The claimant began treatment with (Dr. S) on February 24, 1992. Dr. S's reports reflect that the claimant complained to him about low back pain. His reports, which go through June 1992, do not reflect complaints of neck pain. Dr. S diagnosed a lumbosacral strain and prescribed physical therapy which the claimant undertook. (After March 6, 1992, Dr. S also diagnosed a contusion of the right hand which the claimant reported had occurred at work on March 6th.) Dr. S stated that an MRI scan of the lumbar area revealed degenerative changes in the lumbar discs without evidence of herniation.

During his treatment of the claimant, Dr. S referred the claimant to (Dr. H), whose reports reflect that the claimant complained of back pain from her fall of (date of injury) (and wrist pain from the incident of March 6th), but no complaints of neck pain are reported in his reports which go through October 23, 1992. Dr. H opined that the claimant had aggravated her degenerative lumbar spine condition.

After the claimant stopped seeing Dr. H, she went to (Dr. G), a chiropractor, who first saw her on November 19, 1992. In his report of November 19th, Dr. G noted that cervical flexion and extension caused moderate pain. This is the first time neck pain is mentioned in a medical report relating to the injury which occurred nine months earlier on (date of injury). In the November 19th report, Dr. G made no diagnosis in regard to the claimant's neck pain. However, in a Report of Medical Evaluation (TWCC-69) dated September 28, 1993, Dr. G reported, among other things, that the claimant has impairment from loss of range of motion of the cervical spine and from neurological deficits of the cervical spine.

During his treatment of the claimant, Dr. G referred the claimant to (Dr. E) who initially examined the claimant on April 12, 1993, for complaints of neck and back pain. Dr. E noted that x-rays showed a narrowing of three cervical discs with anterior spur formation and a posterior osteophyte present. Dr. E stated that the claimant was experiencing cervical myelopathy and recommended epidural injections.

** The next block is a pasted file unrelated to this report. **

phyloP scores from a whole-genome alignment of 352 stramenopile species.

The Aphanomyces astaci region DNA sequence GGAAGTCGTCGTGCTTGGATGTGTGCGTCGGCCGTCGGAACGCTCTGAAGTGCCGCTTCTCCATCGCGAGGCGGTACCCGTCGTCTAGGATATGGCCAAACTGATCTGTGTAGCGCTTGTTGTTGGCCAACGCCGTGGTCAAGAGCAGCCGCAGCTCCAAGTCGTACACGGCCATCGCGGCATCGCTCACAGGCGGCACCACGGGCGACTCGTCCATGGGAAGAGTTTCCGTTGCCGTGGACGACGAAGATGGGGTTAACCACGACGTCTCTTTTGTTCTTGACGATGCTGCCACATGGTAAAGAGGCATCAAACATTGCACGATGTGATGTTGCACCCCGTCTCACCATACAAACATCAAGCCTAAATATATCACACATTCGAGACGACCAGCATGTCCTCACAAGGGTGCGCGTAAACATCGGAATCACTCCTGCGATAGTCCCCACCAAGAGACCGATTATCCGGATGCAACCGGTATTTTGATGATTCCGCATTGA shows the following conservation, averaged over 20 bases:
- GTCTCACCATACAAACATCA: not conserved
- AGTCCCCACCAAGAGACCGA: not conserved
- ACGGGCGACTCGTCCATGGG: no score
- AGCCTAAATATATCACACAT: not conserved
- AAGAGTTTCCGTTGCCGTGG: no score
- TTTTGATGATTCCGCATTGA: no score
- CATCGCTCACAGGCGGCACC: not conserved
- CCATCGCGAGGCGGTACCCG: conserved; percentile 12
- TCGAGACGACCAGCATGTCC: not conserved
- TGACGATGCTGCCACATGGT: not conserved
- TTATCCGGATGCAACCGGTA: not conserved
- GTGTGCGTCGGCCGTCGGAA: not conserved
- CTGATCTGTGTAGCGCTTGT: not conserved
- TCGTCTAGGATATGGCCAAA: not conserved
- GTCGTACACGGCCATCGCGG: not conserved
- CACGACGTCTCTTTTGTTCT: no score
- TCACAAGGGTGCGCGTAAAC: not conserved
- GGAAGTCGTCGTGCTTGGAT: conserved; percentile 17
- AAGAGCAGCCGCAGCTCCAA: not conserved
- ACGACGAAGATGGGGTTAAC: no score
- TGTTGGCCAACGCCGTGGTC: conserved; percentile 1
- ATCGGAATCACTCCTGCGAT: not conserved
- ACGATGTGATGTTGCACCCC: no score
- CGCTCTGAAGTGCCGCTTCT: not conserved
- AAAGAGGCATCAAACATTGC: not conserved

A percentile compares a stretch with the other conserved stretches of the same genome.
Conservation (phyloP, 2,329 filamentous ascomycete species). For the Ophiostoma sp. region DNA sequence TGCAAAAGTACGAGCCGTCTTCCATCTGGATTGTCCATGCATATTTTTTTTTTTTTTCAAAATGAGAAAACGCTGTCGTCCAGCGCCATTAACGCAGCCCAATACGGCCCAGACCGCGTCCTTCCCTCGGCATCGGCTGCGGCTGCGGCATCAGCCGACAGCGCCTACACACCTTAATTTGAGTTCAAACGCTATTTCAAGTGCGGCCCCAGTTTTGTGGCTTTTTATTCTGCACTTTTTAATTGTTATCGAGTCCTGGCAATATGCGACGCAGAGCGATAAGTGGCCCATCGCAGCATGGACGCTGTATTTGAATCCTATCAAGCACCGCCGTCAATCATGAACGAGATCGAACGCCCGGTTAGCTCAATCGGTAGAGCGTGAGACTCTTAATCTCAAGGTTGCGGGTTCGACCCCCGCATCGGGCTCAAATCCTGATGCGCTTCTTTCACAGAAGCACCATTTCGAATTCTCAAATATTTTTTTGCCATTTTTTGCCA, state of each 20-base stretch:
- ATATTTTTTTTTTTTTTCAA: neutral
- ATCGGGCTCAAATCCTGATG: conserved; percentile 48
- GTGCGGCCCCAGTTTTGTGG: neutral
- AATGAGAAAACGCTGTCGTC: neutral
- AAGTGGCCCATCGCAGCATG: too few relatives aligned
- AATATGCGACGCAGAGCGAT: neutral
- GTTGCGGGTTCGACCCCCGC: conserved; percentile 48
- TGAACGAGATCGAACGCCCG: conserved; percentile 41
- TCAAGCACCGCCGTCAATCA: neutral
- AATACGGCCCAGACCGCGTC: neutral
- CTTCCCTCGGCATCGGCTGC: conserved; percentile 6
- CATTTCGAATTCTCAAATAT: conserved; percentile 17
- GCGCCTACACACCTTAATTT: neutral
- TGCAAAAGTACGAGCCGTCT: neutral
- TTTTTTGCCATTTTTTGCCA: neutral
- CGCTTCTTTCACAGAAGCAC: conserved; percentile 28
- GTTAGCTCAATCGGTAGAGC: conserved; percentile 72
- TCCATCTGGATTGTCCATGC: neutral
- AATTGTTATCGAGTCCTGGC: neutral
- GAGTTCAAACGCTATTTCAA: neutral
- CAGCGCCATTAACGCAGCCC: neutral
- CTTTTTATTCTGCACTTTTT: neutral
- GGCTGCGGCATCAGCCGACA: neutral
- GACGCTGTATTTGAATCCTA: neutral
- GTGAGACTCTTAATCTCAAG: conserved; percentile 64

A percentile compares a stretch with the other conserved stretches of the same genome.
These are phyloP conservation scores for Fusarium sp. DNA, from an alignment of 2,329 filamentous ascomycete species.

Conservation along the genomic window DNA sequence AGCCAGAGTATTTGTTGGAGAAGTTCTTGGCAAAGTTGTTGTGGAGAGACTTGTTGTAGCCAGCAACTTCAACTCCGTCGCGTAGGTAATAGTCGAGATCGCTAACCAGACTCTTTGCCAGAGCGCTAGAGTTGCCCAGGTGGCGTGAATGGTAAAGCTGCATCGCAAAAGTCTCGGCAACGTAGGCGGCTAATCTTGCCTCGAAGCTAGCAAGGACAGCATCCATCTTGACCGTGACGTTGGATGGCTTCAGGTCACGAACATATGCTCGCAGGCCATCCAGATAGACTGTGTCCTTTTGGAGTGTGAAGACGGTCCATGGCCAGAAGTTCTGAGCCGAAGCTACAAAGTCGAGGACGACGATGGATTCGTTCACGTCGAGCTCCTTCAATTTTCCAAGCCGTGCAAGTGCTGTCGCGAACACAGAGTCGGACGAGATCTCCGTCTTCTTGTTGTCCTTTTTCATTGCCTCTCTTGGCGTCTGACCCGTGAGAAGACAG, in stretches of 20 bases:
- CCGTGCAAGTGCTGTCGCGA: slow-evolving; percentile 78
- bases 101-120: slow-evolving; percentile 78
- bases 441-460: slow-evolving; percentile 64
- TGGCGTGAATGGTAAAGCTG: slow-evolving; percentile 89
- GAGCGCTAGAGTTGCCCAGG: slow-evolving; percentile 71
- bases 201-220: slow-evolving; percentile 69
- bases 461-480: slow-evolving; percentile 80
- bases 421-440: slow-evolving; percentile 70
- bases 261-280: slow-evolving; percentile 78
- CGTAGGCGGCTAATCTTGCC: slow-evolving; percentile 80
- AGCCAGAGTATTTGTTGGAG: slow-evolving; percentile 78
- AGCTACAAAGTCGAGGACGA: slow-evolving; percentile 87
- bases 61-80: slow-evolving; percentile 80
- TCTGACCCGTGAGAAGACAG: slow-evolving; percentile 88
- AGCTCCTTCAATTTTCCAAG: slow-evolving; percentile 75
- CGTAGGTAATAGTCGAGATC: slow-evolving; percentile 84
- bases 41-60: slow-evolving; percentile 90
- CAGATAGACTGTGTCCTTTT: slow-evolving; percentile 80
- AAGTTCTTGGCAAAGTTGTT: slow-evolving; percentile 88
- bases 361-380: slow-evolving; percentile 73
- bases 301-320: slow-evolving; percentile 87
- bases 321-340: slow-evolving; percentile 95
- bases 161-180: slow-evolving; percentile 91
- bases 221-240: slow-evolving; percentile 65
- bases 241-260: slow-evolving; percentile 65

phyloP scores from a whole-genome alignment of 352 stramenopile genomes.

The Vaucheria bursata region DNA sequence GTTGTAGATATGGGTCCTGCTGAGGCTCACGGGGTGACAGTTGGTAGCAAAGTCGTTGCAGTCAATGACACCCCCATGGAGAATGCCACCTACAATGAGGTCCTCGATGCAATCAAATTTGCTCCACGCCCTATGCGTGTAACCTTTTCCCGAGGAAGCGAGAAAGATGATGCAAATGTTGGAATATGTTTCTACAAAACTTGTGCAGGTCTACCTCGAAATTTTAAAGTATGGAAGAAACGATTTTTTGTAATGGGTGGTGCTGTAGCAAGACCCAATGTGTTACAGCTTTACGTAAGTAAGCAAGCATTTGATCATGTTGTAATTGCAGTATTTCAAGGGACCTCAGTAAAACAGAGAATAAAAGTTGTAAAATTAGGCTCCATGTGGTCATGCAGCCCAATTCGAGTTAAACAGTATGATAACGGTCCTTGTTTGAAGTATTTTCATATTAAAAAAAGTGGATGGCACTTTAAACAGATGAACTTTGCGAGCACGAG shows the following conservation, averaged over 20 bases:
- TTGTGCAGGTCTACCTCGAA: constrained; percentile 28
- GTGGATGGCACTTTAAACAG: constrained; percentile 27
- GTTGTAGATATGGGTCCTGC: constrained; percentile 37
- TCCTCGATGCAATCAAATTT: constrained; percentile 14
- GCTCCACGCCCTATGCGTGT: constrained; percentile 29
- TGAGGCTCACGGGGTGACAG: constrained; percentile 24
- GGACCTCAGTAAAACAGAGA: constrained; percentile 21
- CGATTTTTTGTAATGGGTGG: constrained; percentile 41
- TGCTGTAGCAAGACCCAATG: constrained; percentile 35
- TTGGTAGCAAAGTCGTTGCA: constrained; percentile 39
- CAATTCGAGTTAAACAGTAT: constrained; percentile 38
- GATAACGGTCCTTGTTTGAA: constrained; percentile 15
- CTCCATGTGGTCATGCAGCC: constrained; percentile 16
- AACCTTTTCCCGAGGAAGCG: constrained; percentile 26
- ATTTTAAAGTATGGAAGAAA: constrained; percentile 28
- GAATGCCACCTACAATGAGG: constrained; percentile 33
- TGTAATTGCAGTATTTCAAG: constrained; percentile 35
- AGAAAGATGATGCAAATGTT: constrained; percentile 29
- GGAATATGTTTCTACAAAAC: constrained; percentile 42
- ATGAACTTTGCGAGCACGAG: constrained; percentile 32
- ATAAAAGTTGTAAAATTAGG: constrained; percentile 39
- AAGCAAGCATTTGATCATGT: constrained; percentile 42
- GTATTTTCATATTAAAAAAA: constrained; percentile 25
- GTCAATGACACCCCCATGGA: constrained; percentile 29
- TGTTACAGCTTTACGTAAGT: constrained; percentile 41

(Dr. V), who examined the claimant on June 7, 1993, at the request of the carrier, diagnosed chronic low back pain with three levels of degenerative disc disease. He does not mention complaints of neck pain or a neck injury.

Finally, at the request of the Commission, the claimant was examined by (Dr. HA) on September 9, 1993. Dr. HA diagnosed cervical and lumbar myofascial pain syndrome without evidence of neurological deficit related to the (date of injury), injury, and mild degenerative cervical and lumbar disc disease. Dr. HA also reported that the claimant had not reached maximum medical improvement.

The issue before the hearing officer was whether the claimant's neck injury resulted from her injury of (date of injury). The hearing officer determined that it did not. It has been held that the immediate effects of an original injury are not fully determinative of the nature and extent of the compensable injury. Texas Employers' Insurance Association v. Thorn, 611 S.W.2d 140 (Tex. Civ. App.-Waco 1980, no writ). However, whether the claimant sustained an injury to her neck in her accident of (date of injury) was a fact question to be determined by the hearing officer who judges the weight and credibility of the evidence and who determines what facts have been established from the conflicting evidence. Texas Workers' Compensation Commission Appeal No. 94105, decided March 7, 1994; Section 410.165(a). Having reviewed the record, we conclude that the hearing officer's finding that the claimant did not injure her neck on (date of injury), is supported by sufficient evidence and is not against the great weight and preponderance of the evidence. See Appeal No. 94105, supra.

In regard to that portion of the hearing officer's decision which states that the claim for benefits is denied, we note that the carrier admitted at the hearing that the claimant injured her low back at work on (date of injury), that it had never contested the compensability of the low back injury, and that it had paid workers' compensation benefits for the low back injury. The carrier's position was that the neck injury was not related to the (date of injury) injury. Thus, we conclude that that portion of the hearing officer's decision which denies the claimant's claim for workers' compensation benefits is too broad under the circumstances presented and that it should be reformed, and is reformed, to reflect that the claimant is not entitled to workers' compensation benefits for her neck injury as the neck injury is not a work-related injury. As reformed, the hearing officer's decision and order are affirmed.

Robert W. Potts
Appeals Judge

CONCUR:

Susan M. Kelley
Appeals Judge

Gary L. Kilgore
Appeals Judge